Lambda Physik looks bright at 25

The nitrogen laser that launched Lambda Physik (Göttingen, Germany) 25 years ago was displayed at CLEO/QELS `97 (Baltimore, MD) last month in honor of the company`s 25th anniversary. That laser will join its cousin, the first commercial excimer laser, in a larger Lambda Physik display at Laser 97 in Munich, Germany, later this month (see p. 15).

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Lambda Physik looks bright at 25

Laurie Ann Peach, Assistant Editor, Technology

The nitrogen laser that launched Lambda Physik (Göttingen, Germany) 25 years ago was displayed at CLEO/QELS `97 (Baltimore, MD) last month in honor of the company`s 25th anniversary. That laser will join its cousin, the first commercial excimer laser, in a larger Lambda Physik display at Laser 97 in Munich, Germany, later this month (see p. 15).

In 1971, two German chemistry doctoral students, Dirk Basting and Bernd Steyer, developed the nitrogen laser and donated it to the Max Planck Institut (Göttingen, Germany), where they were studying. The nitrogen laser was born out of necessity, says Basting. The only lasers available at the time were either too expensive--selling for $50,000 to $60,000 a piece--or they did not generate the power required by the researchers. Recognizing the value of the students` invention, Carl Zeiss (Oberkochen, Germany) bought their next laser for $10,000, applied for a patent, paid all filing expenses, then transferred the patent to Basting and his partner free of charge. "The rest was u¥to us," says Basting, now president and CEO of Lambda Physik (see photos).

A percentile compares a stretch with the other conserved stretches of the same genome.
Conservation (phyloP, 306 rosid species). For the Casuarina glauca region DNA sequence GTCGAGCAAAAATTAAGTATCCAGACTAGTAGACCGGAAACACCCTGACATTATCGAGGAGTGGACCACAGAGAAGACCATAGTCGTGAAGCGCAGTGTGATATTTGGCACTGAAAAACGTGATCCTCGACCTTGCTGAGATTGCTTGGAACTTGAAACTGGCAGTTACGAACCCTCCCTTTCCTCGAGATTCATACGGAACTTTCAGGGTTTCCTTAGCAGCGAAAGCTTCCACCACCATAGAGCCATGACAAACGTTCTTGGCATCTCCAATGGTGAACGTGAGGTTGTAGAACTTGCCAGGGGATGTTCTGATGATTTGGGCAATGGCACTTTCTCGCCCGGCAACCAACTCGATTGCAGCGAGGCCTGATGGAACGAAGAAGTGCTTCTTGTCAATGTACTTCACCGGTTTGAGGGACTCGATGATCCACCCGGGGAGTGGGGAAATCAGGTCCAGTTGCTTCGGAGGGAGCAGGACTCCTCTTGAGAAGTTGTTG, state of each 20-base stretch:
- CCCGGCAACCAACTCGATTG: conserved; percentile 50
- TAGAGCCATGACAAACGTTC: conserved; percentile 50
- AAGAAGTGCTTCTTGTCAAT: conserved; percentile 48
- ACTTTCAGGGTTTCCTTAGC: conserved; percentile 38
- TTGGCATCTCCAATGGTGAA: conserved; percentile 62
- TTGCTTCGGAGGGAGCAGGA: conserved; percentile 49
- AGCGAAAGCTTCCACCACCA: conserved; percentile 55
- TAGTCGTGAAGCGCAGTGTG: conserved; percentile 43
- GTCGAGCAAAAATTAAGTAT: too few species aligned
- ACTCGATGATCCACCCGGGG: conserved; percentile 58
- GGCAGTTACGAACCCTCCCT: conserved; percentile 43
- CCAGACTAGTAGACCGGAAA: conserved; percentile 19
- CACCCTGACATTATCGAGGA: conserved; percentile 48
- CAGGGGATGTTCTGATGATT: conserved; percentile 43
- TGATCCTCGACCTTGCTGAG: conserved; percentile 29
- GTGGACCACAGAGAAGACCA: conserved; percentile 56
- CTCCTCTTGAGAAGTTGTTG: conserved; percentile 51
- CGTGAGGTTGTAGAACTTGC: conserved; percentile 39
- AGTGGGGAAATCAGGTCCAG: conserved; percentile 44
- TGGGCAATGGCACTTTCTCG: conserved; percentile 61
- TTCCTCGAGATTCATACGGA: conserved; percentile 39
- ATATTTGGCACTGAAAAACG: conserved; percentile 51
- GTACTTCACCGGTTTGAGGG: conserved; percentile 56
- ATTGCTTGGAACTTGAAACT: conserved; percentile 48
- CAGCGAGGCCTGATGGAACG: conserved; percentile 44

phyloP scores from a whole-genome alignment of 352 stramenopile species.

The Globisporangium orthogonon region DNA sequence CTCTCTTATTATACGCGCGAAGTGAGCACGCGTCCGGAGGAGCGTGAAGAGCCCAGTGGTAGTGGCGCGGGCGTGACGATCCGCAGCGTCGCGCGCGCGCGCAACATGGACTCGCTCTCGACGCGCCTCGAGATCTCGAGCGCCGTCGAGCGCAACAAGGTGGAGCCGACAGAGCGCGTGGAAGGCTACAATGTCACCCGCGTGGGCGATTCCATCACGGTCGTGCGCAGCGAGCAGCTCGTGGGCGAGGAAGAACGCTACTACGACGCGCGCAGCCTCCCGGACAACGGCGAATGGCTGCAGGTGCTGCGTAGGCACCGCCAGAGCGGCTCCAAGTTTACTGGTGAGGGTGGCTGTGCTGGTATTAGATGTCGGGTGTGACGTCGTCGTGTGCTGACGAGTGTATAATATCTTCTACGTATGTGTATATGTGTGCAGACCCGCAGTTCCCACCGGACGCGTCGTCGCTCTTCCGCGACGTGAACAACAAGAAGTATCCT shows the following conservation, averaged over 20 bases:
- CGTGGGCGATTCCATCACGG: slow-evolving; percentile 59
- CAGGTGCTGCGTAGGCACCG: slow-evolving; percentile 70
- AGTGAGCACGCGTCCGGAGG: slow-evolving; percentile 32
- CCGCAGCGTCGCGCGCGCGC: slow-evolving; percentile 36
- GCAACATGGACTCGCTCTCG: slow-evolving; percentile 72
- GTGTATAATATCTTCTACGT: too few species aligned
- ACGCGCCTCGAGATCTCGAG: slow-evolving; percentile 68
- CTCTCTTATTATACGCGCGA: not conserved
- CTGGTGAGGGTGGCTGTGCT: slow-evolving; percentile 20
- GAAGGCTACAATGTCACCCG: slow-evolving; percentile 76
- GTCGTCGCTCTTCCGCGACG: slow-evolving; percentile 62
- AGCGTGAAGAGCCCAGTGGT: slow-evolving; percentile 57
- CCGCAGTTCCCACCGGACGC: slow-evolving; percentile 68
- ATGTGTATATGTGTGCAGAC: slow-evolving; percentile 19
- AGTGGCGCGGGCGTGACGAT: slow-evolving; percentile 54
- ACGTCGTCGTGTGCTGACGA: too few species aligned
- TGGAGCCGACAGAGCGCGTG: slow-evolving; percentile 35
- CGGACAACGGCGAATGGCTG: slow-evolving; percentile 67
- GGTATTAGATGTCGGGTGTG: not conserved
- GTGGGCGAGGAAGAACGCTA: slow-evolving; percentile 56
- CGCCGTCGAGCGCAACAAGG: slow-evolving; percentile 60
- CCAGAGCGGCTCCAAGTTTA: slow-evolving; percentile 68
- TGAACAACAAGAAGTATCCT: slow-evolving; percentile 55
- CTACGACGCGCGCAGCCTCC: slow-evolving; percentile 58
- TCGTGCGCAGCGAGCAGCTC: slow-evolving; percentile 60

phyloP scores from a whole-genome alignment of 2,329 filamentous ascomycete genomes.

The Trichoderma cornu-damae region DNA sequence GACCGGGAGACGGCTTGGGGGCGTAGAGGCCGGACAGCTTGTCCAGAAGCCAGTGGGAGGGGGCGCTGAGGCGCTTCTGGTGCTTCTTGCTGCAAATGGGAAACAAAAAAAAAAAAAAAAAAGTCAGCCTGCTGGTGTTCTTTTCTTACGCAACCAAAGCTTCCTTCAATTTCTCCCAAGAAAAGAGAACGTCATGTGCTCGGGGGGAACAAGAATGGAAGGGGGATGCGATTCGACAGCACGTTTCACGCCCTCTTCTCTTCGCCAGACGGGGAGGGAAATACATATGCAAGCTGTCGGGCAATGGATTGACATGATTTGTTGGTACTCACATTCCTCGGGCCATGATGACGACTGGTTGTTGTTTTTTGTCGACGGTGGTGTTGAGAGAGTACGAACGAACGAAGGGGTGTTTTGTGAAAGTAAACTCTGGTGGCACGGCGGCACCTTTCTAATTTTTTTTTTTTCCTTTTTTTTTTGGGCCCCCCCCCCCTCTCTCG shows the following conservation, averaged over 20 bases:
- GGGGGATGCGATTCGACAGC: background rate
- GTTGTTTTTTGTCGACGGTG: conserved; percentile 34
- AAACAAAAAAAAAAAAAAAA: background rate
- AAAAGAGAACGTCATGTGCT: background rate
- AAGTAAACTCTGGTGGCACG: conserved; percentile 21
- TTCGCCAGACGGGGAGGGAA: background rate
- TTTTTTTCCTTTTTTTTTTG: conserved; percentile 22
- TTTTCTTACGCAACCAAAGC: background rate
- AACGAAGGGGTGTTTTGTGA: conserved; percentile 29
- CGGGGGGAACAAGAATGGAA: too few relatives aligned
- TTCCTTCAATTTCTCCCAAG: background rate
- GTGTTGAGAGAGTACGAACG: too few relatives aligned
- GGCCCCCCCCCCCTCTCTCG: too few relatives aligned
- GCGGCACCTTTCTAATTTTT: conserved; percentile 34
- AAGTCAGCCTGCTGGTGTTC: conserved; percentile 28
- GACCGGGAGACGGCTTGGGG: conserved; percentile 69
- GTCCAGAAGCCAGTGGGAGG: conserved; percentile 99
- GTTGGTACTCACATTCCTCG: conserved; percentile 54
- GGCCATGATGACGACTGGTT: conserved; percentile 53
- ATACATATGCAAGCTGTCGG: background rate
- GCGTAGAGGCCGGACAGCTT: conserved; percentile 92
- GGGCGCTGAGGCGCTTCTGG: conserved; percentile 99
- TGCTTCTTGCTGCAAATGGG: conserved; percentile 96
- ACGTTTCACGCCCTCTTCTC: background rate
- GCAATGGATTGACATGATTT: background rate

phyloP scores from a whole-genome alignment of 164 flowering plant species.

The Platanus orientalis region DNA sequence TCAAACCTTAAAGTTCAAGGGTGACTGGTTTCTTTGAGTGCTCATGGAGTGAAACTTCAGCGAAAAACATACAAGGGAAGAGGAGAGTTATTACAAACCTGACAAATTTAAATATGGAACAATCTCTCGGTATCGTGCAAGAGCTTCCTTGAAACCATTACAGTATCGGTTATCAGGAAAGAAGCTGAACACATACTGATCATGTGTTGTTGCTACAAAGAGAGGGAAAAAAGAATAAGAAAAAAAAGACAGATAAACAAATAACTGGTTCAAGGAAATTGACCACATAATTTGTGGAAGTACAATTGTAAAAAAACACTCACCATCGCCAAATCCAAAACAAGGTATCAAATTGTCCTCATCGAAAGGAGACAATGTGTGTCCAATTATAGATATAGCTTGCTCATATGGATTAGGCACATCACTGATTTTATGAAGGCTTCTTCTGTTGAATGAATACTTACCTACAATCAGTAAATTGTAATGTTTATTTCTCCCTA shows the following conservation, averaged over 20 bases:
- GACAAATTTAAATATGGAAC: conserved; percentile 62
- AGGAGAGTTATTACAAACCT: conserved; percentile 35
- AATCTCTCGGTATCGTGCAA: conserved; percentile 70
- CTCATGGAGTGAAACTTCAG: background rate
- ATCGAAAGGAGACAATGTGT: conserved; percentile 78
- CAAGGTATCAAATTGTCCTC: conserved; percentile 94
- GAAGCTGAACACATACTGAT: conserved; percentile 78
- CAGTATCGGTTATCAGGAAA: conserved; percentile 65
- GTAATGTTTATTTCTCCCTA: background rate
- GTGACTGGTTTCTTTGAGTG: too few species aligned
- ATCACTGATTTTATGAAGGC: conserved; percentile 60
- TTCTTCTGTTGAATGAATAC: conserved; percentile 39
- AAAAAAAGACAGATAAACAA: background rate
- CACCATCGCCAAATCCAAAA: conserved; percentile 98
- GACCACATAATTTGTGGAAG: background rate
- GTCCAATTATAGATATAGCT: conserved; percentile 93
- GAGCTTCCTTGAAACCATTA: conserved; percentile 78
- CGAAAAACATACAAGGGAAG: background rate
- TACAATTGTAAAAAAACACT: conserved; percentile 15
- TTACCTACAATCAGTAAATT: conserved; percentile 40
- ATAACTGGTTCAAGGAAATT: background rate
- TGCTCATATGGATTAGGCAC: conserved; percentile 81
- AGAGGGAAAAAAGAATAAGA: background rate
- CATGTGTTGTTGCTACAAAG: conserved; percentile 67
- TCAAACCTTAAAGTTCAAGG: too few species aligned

In just a quarter of a century, Lambda Physik has grown from a two-person venture in Basting`s den into a $50+ million company, employing 250 people worldwide. And the future looks bright. "The company did not start out as a typical business," says Basting. "It really was driven by customer demand." Last fall, the company opened a new office in the United States, in Fort Lauderdale, FL. During the first six months of operation, says Basting, "we`ve doubled our bookings for excimer applications." In addition, record results were reported for the first half of FY1997, ended March 31, 1997.

Excimers take the lead

Although the nitrogen laser was responsible for the company`s start up, it is the excimer laser that has made the firm a major player within the industry. When excimer lasers were developed in the late 1970s, says Basting," it seemed natural that [Lambda Physik] would lead the market for a number of reasons." First, the pulsed gas laser technology was similar to that of the nitrogen laser. Second, the company was in an excellent location, near a source of the high-quality fluorine required for laser gases. Third, because of their chemical background, Basting and Steyer understood the material processes involved when working with corrosive gases. Lambda Physik offered the first commercial excimer laser in 1977, the EMG500.

The excimer laser`s industrial potential is just now being realized. "It is an interesting phenomenon how long technology takes to be utilized," says Basting. In the beginning, the excimer laser was used primarily for laboratory research where there was a strong interest in a high-powered UV source. "There was, and is, no other light source in this wavelength range," says Basting.

Commercial interest did not pick u¥until 1983 when Dr. R. Srinivasan, then at IBM Research, began using excimer lasers during his pioneering work on photoablation for eye surgery. An industrial revolution for excimer lasers sprang from his work, says Basting. Today krypton fluoride lasers are critical to the semiconductor-processing industry, for the annealing of the silicon used in flat-panel displays, and for ink-jet printer cartridge fabrication. Novel applications continue to be developed.